The following article is extracted from PCMAG.
The Internet of Things has made it easier than ever to set up a smart home in which you can remotely control your door locks, lawnmowers, lights, thermostats,vacuums, and even pet feeders, using your smartphone and an app. It’s also made it very easy (and relatively affordable) to monitor your home from just about anywhere with a smart security system. Smart security systems are highly customizable and are available as do-it-yourself kits or as full-blown setups that require professional installation.
Depending on your needs you can go with a system that you monitor yourself, or pay a subscription fee to have your home monitored 24/7 by professionals who will contact your local police and fire departments when alarms are triggered. Of course, the more coverage you have the more you can expect to pay. Here’s what to look for when deciding how to outfit your home, along with the top systems we’ve tested.
A smart home security system connects to your home Wi-Fi network so you can monitor and control your security devices using your smartphone and an app. Entry-level systems typically include a couple of door and window sensors, a motion detector, and a hub that communicates with these devices using one or more wireless protocols such as Wi-Fi, Z-Wave, Zigbee, or a proprietary mesh network. You can add extra door, motion, and window sensors to provide coverage for your entire house and build a comprehensive system that includes door locks, garage door openers, indoor and outdoor surveillance cameras, lights, sirens, smoke/CO detectors, water sensors, and more.
Integration and App
Any smart security system worth its salt offers components that work together in a seamless environment and can be manipulated using customized rules. For example, you can create rules to have the lights turn on when motion is detected, have your doors unlock when a smoke alarm goes off, and have a camera begin recording when a sensor is triggered. Some systems store recorded video locally on an SD card or a solid state drive, while others offer cloud storage. Locally stored video is a good choice for do-it-yourselfers on a budget, but you have to be careful not to overwrite video that you may need later. Cloud storage makes it easy to store and access recorded video, but it can cost hundreds of dollars per year depending on your subscription.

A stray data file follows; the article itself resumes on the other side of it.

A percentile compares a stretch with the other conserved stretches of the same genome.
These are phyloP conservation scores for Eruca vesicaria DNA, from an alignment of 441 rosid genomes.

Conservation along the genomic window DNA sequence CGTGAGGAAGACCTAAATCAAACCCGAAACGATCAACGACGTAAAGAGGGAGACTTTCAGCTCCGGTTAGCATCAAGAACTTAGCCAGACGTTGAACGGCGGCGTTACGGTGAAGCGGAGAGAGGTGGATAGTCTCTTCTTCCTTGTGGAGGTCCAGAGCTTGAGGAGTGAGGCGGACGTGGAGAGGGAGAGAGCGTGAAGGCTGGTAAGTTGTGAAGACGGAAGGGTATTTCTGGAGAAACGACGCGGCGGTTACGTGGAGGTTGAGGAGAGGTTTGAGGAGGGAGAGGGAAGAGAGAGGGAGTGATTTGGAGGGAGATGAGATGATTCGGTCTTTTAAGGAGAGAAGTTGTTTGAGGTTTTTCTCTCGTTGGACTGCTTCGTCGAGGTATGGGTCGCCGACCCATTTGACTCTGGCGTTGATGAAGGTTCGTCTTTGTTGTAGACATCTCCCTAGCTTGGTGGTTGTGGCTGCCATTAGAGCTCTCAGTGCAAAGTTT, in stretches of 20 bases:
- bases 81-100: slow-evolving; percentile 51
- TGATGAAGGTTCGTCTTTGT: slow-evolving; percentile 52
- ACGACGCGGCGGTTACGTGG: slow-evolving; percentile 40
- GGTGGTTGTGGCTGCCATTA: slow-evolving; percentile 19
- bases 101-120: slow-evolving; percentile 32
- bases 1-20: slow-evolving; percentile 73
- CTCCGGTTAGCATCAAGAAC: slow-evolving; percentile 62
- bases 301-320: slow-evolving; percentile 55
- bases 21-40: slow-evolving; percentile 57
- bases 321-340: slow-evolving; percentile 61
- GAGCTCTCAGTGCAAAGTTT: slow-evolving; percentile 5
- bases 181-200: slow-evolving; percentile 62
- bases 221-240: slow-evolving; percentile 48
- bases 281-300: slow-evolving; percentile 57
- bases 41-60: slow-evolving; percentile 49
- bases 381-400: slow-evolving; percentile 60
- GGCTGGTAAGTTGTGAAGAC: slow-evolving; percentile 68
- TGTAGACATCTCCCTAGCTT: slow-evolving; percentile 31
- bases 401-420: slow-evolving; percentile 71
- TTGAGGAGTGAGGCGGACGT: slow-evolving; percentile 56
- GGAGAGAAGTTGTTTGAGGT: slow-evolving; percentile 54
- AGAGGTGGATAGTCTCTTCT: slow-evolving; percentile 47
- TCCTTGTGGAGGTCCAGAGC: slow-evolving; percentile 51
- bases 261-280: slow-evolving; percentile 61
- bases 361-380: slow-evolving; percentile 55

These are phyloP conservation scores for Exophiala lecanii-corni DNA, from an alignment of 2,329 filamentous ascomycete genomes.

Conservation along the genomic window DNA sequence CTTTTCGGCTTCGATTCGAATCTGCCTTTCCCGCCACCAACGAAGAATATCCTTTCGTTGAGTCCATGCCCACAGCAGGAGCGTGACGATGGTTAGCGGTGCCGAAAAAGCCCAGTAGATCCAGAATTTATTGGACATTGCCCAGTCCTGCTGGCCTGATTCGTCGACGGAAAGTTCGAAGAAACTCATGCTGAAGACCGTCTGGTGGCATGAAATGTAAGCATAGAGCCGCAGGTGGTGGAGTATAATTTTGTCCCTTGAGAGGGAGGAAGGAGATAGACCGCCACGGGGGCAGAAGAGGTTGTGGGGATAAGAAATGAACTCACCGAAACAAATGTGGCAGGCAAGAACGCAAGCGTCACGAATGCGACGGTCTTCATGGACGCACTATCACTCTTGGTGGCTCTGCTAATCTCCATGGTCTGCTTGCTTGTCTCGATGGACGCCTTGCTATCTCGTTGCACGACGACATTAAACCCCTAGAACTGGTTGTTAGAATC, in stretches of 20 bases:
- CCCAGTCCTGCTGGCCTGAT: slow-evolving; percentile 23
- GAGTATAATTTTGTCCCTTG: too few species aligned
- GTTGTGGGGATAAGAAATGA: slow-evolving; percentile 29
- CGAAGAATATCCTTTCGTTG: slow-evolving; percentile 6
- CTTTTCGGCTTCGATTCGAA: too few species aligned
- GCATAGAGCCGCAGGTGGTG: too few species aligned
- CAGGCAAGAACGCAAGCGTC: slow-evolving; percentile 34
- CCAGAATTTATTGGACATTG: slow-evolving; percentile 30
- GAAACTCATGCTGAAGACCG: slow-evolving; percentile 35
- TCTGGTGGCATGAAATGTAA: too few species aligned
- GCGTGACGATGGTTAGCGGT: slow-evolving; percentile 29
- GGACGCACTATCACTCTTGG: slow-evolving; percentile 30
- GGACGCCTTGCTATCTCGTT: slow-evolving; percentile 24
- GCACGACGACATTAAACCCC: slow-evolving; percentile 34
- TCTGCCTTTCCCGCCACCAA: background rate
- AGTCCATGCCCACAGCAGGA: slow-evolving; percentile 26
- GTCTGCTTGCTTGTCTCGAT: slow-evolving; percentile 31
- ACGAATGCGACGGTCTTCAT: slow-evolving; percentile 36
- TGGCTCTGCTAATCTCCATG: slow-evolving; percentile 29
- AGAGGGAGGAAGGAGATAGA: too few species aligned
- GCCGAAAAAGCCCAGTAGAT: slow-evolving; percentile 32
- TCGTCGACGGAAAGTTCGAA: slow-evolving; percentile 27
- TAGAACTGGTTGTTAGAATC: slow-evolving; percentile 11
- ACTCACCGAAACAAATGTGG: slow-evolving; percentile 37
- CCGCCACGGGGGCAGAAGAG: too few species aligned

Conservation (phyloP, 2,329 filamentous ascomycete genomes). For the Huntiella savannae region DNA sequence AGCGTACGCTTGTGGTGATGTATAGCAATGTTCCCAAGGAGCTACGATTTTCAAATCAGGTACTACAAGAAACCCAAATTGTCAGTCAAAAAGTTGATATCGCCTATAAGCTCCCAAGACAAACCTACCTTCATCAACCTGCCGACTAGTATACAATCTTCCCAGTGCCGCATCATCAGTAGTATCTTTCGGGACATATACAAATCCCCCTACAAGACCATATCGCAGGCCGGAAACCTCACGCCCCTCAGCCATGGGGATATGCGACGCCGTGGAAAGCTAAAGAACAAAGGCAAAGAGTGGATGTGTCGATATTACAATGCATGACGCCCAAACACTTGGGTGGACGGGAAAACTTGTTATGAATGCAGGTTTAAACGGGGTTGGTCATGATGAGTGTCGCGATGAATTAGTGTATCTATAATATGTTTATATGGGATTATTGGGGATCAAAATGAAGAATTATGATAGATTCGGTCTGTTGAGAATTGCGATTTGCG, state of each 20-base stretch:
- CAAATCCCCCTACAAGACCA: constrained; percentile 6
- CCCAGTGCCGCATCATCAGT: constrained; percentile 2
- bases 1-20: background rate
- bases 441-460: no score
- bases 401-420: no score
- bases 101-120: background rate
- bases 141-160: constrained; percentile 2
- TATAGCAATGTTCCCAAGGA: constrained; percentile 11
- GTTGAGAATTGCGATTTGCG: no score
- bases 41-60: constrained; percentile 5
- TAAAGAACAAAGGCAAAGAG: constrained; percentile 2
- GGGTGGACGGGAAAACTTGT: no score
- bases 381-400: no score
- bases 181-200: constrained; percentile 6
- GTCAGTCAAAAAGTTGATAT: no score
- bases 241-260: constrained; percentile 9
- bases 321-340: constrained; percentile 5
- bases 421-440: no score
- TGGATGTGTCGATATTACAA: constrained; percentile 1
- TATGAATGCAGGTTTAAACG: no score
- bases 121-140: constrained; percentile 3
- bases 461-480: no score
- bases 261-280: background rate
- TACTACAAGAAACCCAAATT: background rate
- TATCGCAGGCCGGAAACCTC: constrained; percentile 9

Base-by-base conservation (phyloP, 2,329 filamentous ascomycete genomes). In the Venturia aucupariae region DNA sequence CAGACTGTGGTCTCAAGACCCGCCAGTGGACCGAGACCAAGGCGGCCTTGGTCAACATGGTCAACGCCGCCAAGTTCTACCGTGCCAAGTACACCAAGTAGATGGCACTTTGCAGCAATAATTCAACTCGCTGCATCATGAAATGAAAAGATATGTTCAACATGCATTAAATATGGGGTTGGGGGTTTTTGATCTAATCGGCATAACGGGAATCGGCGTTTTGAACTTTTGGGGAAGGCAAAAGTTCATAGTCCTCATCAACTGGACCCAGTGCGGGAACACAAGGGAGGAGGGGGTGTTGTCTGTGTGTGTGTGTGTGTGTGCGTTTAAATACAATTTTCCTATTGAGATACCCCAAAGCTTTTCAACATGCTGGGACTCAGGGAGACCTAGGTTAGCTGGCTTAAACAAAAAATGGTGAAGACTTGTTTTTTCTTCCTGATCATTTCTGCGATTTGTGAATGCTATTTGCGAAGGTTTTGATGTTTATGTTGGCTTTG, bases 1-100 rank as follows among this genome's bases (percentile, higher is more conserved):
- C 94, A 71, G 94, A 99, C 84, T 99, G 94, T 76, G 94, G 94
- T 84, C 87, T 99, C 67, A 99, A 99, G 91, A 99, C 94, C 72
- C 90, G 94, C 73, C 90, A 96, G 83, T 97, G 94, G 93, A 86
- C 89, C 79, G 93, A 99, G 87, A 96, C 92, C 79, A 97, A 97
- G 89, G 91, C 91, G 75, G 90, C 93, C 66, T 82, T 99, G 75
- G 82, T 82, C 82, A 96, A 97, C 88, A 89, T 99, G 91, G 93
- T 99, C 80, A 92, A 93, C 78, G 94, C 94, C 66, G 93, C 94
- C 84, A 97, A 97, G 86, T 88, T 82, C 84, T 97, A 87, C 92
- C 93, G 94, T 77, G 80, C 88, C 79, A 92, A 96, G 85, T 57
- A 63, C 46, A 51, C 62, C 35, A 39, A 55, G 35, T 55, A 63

All of the systems here feature a mobile app that let you use your smartphone as your command center to arm and disarm it, create rules, add and delete components, and receive push notifications when alarms are triggered. Most apps also allow you to do things like view live and recorded video, lock and unlock doors, change thermostat settings, and silence alarms. Some apps will even use your phone’s location services to automatically arm and disarm the system according to your physical location. The more expensive systems usually come with a wall-mounted panel that acts as a communications hub, with a touch-screen display that allows you to do everything the app does, as well as communicate with a professional monitoring service when an alarm is triggered.
DIY or Professionally Installed?
Do-it-yourself setups such as the iSmartAlarm, the SimpliSafe Home Security System, and the SkylinkNet Alarm System are ideal for homeowners on a budget, because they can save you a bundle on installation charges and subscription fees. Most DIY systems are sold as kits that you can configure to suit your specific needs, and give you the option to add additional components at your convenience.